The Daily Caller

The Daily Caller
GOP Presidential canidate Jon Huntsman waves goodbye to the media after announcing he was withdrawing from the race and backing Mitt Romney, in a press conference, Monday, Jan. 16, 2012 at the Myrtle Beach Convention Center in Myrtle Beach, S.C. (AP Photo/The Sun News, Charles Slate) GOP Presidential canidate Jon Huntsman waves goodbye to the media after announcing he was withdrawing from the race and backing Mitt Romney, in a press conference, Monday, Jan. 16, 2012 at the Myrtle Beach Convention Center in Myrtle Beach, S.C. (AP Photo/The Sun News, Charles Slate)  

Huntsman hints he won’t run for president in 2016

Like in 2012, it looks there will be no Huntsman-mania in 2016.

Over the last several weeks, former Utah Gov. Jon Huntsman has hinted that he will not make a repeat run for president in 2016.

The statements by President Obama’s former ambassador to China, first compiled by David Catanese at TheRun2016.com blog, indicate that Huntsman has given up on his presidential ambitions — at least for now.

“I might look crazy, but I’m not insane,” Huntsman told former Google CEO Eric Schmidt at the Zeitgeist Americas conference in Arizona last month, when asked about a potential 2016 run.

“We’ve given the best years of our lives to politics,” he continued. “I believe that there is a season for all things, as the saying goes, and I think our season now is probably to reconnect with private life, to recharge and see where things go.”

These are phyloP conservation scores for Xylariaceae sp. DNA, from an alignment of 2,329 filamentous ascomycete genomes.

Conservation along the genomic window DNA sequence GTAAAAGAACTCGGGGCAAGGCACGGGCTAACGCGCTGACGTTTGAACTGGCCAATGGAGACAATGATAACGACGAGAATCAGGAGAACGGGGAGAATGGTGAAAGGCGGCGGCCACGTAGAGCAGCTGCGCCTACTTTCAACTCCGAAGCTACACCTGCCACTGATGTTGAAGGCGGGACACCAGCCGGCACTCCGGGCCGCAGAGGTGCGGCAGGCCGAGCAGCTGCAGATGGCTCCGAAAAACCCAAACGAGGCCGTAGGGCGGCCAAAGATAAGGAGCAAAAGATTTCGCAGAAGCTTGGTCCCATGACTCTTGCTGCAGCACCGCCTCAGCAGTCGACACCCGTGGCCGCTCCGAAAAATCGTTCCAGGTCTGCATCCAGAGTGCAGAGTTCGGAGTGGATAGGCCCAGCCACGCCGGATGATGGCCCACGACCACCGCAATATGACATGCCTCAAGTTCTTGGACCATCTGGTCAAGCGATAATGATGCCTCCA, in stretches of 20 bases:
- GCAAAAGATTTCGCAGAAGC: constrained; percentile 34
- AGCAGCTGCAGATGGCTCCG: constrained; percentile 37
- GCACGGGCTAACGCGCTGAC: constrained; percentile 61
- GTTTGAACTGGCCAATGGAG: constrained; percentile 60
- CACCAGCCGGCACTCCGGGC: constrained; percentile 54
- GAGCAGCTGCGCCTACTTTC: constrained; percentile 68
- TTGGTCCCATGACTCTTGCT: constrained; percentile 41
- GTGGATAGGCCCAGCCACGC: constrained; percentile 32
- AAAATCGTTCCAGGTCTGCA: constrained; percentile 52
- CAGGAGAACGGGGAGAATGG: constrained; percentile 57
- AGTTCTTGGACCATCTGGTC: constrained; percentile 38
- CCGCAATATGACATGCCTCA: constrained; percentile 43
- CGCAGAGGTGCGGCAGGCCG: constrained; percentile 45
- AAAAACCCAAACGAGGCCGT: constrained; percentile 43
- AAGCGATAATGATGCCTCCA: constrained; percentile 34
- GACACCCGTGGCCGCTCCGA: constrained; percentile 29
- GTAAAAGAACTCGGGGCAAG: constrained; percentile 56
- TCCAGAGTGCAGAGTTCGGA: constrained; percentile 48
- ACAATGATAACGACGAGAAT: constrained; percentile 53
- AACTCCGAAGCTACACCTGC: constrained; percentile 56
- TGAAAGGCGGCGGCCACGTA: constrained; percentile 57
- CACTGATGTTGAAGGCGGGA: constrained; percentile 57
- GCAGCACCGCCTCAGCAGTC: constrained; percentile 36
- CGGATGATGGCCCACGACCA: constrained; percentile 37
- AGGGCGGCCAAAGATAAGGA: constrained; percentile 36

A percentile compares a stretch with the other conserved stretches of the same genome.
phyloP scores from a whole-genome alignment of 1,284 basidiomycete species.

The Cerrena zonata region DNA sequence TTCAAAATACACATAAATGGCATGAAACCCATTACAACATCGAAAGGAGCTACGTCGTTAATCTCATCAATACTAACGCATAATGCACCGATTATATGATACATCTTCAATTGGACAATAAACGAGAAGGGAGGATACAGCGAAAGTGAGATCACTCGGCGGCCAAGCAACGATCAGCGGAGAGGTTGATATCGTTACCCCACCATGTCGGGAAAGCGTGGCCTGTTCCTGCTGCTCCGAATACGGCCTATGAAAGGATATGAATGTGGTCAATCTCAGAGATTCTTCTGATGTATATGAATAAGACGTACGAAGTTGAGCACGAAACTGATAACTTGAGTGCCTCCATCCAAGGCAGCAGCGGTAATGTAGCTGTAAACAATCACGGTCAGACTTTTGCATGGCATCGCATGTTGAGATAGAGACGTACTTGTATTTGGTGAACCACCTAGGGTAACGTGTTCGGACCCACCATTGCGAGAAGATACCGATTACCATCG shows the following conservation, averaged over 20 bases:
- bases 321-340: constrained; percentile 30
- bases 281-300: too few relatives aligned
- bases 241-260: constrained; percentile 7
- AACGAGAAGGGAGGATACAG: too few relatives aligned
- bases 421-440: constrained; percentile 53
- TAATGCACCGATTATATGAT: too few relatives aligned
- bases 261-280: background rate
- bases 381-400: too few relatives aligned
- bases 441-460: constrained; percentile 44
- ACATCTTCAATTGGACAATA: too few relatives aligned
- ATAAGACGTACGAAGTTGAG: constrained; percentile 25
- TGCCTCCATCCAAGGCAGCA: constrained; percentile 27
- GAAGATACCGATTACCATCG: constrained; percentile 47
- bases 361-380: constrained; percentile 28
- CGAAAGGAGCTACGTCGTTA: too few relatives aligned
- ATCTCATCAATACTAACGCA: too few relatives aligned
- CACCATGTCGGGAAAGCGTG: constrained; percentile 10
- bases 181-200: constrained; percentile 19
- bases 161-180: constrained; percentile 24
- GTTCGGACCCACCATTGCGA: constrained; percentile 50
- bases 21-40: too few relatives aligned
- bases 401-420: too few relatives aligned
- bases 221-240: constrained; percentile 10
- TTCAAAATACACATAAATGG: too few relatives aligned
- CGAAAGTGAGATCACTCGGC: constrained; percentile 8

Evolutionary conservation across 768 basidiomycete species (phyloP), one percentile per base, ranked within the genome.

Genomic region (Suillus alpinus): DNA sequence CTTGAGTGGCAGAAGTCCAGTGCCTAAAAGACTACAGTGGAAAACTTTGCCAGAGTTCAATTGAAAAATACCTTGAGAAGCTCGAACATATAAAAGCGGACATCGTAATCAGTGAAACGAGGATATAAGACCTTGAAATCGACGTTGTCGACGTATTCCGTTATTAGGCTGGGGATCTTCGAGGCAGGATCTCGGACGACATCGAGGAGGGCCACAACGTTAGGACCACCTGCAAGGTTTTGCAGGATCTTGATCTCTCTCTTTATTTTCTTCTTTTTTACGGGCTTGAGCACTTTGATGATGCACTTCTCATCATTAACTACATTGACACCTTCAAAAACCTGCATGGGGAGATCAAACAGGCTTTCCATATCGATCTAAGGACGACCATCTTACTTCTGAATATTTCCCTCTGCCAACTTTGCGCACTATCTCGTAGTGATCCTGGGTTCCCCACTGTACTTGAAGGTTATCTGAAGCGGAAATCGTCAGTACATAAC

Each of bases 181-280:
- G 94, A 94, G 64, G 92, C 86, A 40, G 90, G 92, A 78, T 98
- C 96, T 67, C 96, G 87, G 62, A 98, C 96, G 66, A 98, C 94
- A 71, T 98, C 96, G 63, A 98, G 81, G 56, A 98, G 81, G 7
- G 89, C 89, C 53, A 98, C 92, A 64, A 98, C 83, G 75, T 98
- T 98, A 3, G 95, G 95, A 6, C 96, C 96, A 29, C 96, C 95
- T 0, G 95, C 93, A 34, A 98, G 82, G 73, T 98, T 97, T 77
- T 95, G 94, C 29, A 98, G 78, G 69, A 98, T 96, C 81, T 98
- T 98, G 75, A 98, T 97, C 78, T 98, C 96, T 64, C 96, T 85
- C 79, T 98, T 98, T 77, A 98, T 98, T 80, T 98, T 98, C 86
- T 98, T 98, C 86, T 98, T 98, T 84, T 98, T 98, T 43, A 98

In Michigan last week, Huntsman told a group of businessmen: ”Don’t worry. I’m not running for anything, and I don’t want anything.”

He was reportedly even more explicit at a speech in Hilton Head, S.C.

“After his talk, many in the audience said they hoped he would run as president in the 2016 election,” the Island Packet reported last week. “Huntsman said the 2012 process was a good experience, but he will not run again in three years, though he intends to continue to serve the public.”

Though he entered the 2012 GOP presidential primary relatively late, Huntsman quickly impressed viewers of MSNBC, readers of Vogue magazine and several Republicans who likely voted for President Obama in 2008. Surprisingly, this didn’t translate into actual votes needed to win a Republican presidential primary.

Huntsman skipped the Iowa caucus to focus on the New Hampshire primary, where he came in a distant third behind Mitt Romney and Ron Paul. He ended his quest for the White House and endorsed Romney shortly after promising to take his campaign to South Carolina.

If Huntsman changes his mind and decides to launch a 2016 campaign, Mother Jones magazine will likely be the first to know.

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